For the result of sensitivity analysis, and the results of elastic and damping characteristics analysis, the main reason can be explained as follows: in the bounce mode, most of the liquid cross flows between the hydraulic cylinder chambers, and only a small part flows into the accumulators. As a result, the damping effect of the throttle valves connecting to the hydraulic cylinder chambers is fully played. By contrast, the contribution of the throttle valves below the accumulators is small, and the gas pressure change in the accumulator is very limited. In the roll mode, the situation is just the opposite; most of the liquid flows into accumulators, which makes full use of the damping effect of the throttle valves under the accumulator and causes the gas pressure in the accumulator to increase rapidly.

Thus far, the above analysis provides a scientific basis for developing a HIS-based semiactive control method to improve the ride comfort and antiroll performance. The principle of the proposed novel HIS-based semiactive control system can be seen as Figure 9: to improve the ride comfort by adjusting the diameters of throttle valves connecting to the hydraulic cylinders and to improve the antiroll performance by adjusting the diameters of throttle valves connecting to the accumulators.

Figure 9: Novel semiactive control system based on HIS system.

4. HIS-Based Semiactive Control and Optimization

4.1. Semiactive Control for Improving Ride Comfort and Antiroll Performance

As previously stated, the sky-hook control method is adopted in this study. Therefore, the HIS-based semiactive control strategy can be summarized as follows:To improve ride comfort:if if  To improve antiroll performance:if if where is the switched threshold of lateral acceleration and and are the minimize and maximize values of throttle valves, respectively.

4.2. Dual-Frequency-Range Switching Strategy and Optimization for HIS-Based Semiactive with Constraints

The research by Savaresi and Spelta [11] showed that the control effect of the sky-hook max-min damping switched strategy is remarkable when the excitation frequency nears the lower resonant frequency of sprung mass; otherwise, it performs similarly to or sometimes even worse than a passive suspension. Accordingly, a dual-frequency-range switching strategy is proposed in this study for the HIS-based semiactive control system. Specifically, when excitation frequency is lower than a threshold frequency, the HIS-based semiactive suspension adopts a group of maximum and minimum damping coefficients corresponding to low-frequency control strategy, and when the excitation frequency increases to a threshold, then the HIS-based semiactive suspension will switch to another group of maximum and minimum damping coefficients corresponding to high-frequency control strategy, where the appropriate values of the two groups of maximum and minimum damping coefficients are implemented by parameters optimization based on the sensitivity analysis.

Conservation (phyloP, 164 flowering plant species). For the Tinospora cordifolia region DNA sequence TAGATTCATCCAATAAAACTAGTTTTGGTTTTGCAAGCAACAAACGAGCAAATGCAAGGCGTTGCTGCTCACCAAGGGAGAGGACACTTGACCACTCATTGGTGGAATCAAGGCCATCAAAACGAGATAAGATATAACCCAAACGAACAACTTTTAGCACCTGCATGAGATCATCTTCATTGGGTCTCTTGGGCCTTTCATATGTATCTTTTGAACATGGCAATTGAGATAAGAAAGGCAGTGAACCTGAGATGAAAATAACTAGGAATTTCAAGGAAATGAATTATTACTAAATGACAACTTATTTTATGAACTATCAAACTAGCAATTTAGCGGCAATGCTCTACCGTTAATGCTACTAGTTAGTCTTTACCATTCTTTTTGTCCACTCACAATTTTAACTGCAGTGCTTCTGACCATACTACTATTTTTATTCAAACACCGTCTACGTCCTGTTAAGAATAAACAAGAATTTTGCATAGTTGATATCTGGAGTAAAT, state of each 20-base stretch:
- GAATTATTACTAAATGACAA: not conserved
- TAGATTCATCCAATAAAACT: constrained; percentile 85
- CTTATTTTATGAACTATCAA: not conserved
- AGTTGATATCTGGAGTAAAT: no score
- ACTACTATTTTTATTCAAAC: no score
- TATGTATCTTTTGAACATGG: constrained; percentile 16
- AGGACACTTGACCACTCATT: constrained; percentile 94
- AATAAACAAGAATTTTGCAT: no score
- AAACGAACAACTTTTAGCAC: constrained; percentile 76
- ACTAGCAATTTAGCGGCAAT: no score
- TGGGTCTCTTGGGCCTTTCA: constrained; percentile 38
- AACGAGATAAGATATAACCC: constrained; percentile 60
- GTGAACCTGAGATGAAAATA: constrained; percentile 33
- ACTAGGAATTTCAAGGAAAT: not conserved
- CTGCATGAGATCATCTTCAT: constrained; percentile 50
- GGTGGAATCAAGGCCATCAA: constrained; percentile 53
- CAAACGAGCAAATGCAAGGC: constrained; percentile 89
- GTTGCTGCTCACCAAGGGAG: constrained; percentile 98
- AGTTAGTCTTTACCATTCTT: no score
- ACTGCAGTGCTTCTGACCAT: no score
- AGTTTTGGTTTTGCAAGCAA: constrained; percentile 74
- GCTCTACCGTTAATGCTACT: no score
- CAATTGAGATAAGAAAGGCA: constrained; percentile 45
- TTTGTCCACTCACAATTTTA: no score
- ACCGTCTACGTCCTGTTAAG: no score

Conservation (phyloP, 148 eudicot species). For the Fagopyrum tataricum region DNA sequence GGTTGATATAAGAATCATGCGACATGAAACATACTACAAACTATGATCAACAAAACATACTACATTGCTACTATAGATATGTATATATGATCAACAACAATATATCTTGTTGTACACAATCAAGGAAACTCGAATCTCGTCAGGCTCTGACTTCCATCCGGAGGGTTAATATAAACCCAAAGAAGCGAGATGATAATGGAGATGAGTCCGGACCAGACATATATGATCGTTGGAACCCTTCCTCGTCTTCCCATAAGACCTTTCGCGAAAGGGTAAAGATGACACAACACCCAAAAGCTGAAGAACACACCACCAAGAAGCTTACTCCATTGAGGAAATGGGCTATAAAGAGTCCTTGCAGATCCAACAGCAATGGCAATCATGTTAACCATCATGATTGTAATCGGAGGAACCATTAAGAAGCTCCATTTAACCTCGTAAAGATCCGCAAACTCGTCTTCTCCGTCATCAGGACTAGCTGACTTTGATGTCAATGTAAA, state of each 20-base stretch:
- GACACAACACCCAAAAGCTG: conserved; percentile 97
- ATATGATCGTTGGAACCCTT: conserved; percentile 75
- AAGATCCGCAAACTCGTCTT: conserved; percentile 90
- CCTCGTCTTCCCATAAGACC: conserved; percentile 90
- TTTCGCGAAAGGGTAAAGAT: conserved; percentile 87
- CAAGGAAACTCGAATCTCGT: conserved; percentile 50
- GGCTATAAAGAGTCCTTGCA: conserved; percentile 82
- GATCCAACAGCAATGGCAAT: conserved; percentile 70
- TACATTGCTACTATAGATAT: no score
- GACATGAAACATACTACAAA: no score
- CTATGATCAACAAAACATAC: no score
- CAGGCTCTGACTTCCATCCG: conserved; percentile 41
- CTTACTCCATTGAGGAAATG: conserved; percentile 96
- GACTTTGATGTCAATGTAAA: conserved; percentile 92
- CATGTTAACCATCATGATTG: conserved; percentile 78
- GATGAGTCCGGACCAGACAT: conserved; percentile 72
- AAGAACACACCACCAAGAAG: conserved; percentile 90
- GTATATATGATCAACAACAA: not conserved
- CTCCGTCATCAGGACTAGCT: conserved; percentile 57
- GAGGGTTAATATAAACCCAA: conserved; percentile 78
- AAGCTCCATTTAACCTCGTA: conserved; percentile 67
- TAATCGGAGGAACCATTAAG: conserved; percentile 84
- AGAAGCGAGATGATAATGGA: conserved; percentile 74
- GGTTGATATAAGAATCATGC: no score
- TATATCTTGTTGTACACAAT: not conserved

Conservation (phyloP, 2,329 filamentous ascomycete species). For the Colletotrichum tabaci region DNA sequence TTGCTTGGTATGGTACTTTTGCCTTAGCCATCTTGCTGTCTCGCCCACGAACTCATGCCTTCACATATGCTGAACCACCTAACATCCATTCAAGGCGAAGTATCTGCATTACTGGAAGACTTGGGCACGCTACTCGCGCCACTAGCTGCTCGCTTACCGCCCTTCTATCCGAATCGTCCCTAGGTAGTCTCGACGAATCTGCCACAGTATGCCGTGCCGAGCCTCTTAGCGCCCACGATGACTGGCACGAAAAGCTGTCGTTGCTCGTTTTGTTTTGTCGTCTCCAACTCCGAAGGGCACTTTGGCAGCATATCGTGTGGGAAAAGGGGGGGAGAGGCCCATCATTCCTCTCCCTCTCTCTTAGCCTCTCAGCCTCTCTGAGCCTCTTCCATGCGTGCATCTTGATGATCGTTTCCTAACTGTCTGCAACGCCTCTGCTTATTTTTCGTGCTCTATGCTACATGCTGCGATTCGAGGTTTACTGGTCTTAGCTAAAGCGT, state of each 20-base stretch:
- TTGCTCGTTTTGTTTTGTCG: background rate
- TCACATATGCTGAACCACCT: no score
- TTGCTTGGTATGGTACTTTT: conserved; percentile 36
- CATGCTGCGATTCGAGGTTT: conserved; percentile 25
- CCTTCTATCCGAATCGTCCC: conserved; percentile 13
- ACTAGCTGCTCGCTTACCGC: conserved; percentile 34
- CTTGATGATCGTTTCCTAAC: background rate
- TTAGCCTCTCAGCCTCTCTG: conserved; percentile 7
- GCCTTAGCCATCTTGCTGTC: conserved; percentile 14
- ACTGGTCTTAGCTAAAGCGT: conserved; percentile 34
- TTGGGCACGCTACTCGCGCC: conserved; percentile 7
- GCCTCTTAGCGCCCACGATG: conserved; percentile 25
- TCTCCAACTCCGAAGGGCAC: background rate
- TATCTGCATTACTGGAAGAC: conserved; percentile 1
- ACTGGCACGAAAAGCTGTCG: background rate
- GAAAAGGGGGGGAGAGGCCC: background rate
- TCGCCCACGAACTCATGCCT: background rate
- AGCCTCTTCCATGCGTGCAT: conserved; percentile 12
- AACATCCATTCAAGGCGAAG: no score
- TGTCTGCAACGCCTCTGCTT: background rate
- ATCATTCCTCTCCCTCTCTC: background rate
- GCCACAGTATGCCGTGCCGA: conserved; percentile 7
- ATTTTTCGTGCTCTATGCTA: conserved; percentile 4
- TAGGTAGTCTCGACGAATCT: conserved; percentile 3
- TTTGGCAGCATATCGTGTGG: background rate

For the optimization of ride comfort, the diameters of throttle valves connecting to hydraulic cylinders are selected as optimization variables, the algebraic sum of weighted RMS value of body vertical acceleration and weighted max absolute value of body vertical acceleration is taken as the optimization objective function, and suspension deflection and tire dynamic load are used as constraints. On the basis of ride comfort optimization, we select the diameters of throttle valves connecting to accumulators as optimization variables and treat the RMS value of roll angle as the optimization objective function to improve the antiroll performance for the HIS-based semiactive control system. Finally, the optimization scheme is listed in Table 3.

Table 3: Parameter optimization for HIS-based semiactive control suspension system.

Using the data listed in Table 4, in accordance with the requirements in Table 3, the optimizations are performed in the joint environment of Isight and MATLAB. The optimized results for HIS-based semiactive control using sky-hook max-min damping switched method are listed in Table 5.

Table 4: Parameter values for the HIS-based semiactive control suspension.
Table 5: Optimized results.
4.3. Frequency-Range Selector for the HIS-Based Semiactive Dual-Frequency Switching Control System

In Section 4.2, the parameter optimization for the low-frequency and high-frequency strategies was completed. Then, the critical issue of the proposed dual-frequency switching control becomes to how to identify the excitation frequency range.